During the anal stage, the second of Freud’s five stages this begins near the age of 1 and goes till about 3. The erogenous zone shifts from the oral cavity to the anal region with the realization that going to the bathroom is a pleasurable event. Freud believed that the primary focus of the libido was on controlling bladder and bowel movements. The major conflict at this stage is toilet training--the child has to learn to control his or her bodily needs. Developing this control leads to a sense of accomplishment and independence. According to Freud, success at this stage is dependent upon the way in which parents approach toilet training. Parents who utilize praise and rewards for using the toilet at the appropriate time encourage positive outcomes and help children feel capable and productive. Freud believed that positive experiences during this stage served as the basis for people to become competent, productive and creative adults.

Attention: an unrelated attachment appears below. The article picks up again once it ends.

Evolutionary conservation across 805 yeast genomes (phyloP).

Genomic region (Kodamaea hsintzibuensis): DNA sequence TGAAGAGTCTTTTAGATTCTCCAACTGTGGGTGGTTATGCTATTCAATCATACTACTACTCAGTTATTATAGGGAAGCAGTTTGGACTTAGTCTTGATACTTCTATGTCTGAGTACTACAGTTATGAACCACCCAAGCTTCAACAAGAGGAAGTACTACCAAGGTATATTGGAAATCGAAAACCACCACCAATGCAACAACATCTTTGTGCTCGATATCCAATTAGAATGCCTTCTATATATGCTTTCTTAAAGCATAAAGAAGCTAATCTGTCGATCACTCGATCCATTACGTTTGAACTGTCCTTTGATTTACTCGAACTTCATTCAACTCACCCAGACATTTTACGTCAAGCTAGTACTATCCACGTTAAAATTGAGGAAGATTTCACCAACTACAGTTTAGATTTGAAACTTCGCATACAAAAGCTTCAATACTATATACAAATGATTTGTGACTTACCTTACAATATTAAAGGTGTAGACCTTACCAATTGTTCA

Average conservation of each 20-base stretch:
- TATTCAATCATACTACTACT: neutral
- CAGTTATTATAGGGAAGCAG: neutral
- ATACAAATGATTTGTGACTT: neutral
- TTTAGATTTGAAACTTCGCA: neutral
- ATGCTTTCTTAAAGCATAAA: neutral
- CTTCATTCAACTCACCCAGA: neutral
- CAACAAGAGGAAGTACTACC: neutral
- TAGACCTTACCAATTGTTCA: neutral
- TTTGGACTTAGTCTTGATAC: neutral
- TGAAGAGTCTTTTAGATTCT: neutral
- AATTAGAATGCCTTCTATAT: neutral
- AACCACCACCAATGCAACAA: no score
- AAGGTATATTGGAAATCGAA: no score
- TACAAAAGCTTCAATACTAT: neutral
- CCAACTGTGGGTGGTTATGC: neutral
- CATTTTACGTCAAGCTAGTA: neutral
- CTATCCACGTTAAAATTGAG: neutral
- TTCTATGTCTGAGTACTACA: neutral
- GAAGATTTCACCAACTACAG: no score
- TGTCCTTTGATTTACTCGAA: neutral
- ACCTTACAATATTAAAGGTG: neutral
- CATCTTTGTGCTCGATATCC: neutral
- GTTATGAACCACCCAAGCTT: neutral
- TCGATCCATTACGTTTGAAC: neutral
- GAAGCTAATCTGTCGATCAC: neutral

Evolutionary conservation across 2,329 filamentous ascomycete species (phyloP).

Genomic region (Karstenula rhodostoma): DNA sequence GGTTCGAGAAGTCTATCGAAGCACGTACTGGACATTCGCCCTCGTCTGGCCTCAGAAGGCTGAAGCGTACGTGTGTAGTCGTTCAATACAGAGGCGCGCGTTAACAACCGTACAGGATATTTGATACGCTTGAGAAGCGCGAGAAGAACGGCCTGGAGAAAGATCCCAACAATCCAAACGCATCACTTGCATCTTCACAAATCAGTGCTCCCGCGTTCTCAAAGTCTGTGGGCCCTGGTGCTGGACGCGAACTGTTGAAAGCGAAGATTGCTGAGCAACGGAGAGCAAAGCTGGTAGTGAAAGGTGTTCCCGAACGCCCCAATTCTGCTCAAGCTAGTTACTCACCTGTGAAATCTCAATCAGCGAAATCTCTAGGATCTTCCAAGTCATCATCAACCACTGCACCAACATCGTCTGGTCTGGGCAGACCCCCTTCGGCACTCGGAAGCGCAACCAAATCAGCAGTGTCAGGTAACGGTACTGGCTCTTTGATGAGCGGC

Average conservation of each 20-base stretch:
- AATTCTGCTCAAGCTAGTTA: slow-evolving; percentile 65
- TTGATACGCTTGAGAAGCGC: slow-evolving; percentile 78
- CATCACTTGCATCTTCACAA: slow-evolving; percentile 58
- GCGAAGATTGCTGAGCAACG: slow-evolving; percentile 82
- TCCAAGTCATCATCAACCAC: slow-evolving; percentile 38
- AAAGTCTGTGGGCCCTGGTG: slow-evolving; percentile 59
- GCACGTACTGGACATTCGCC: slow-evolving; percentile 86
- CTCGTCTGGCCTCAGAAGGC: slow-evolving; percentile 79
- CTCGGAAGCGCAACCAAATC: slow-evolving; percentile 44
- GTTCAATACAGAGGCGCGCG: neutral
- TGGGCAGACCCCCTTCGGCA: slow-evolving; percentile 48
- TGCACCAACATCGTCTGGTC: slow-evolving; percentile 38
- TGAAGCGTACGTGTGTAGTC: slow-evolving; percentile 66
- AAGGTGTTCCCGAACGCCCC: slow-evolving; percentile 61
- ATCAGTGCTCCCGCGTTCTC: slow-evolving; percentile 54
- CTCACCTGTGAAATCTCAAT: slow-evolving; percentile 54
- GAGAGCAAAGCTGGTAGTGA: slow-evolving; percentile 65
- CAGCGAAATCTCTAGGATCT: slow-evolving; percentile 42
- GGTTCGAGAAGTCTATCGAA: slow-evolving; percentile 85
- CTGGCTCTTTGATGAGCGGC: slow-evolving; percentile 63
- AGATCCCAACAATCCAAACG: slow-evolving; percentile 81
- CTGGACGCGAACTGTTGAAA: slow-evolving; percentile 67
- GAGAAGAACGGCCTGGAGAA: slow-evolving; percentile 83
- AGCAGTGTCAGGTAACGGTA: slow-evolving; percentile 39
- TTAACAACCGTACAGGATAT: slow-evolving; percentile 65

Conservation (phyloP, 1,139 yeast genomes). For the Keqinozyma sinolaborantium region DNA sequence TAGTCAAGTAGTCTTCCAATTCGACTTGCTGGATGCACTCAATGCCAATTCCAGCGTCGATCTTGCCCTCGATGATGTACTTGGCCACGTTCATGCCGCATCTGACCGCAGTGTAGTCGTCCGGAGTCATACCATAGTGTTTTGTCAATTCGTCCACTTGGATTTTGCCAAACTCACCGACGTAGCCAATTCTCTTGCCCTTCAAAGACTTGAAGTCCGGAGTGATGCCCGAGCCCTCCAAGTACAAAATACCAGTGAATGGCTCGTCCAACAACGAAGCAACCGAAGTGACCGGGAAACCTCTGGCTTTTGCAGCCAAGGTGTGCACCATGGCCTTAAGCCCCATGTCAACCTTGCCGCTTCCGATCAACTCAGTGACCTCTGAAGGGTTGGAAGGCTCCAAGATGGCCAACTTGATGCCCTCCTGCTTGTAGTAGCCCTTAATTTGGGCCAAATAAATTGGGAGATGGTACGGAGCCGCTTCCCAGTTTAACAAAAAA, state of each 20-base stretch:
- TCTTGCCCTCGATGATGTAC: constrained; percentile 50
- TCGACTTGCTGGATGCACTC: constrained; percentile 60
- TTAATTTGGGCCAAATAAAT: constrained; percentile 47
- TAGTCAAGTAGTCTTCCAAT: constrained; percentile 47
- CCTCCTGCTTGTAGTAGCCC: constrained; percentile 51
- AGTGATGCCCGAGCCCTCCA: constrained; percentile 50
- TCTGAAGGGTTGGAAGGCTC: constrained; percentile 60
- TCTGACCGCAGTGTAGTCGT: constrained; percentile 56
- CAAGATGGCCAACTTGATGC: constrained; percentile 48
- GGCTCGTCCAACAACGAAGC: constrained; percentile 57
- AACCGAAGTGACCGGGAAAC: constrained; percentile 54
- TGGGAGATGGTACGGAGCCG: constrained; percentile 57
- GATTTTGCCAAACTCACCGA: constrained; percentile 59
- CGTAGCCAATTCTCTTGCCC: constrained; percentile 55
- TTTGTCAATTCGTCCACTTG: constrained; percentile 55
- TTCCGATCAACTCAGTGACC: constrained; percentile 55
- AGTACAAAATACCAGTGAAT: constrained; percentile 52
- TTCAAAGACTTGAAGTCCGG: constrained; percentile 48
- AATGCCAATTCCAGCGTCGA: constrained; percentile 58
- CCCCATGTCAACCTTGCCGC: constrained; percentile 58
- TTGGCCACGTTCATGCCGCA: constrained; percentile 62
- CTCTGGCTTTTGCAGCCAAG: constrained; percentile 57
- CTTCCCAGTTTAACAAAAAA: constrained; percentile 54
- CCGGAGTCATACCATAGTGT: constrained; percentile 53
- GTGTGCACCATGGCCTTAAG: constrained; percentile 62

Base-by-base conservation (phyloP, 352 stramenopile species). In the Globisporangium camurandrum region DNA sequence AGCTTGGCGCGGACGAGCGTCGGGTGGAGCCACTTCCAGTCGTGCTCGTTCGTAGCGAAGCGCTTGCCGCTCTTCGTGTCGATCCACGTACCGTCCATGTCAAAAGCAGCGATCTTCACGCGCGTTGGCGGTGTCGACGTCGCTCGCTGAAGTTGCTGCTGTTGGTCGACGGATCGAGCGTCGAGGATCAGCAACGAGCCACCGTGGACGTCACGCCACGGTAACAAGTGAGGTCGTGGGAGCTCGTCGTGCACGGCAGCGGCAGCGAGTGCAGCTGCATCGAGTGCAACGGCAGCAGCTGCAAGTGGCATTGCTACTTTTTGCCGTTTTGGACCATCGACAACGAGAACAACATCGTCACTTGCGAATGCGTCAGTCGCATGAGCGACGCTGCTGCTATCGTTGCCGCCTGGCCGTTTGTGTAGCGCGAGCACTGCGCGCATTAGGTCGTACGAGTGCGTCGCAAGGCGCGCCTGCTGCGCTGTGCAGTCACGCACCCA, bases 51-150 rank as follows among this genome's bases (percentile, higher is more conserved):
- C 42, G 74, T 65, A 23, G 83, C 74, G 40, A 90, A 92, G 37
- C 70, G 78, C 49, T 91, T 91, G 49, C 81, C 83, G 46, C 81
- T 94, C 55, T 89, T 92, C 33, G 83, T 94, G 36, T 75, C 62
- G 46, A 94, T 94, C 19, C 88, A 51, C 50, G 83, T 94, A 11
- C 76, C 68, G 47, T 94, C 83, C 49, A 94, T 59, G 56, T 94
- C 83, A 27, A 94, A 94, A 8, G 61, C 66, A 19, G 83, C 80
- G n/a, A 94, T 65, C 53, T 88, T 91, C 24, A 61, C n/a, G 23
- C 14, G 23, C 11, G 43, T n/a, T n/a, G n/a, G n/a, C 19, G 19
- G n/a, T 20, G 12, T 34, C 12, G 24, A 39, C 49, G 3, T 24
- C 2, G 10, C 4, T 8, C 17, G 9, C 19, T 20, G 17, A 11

The most intricate is the third of the five stages; the phallic stages covering 3to 6 years of age. Primary focus of the libido is on the genital erogenous zones shifting from the anus to the genitals. At this age, children also begin to discover the differences between males and females. Freud also believed that boys begin to view their fathers as a rival for the mother’s affections. The Oedipus complex describes these feelings of wanting to possess the mother and the desire to replace the father. However, the child also fears that he will be punished by the father for these feelings, a fear Freud termed castration anxiety. The term Electra complex has been used to describe a similar set of feelings experienced by young girls. Eventually, the child begins to identify with the same-sex parent as a means of vicariously possessing the other parent. For girls, however, Freud believed that Electra complex was never fully resolved and that all women remain somewhat fixated on this stage. Psychologists such as Karen Horney disputed this theory, calling it both inaccurate and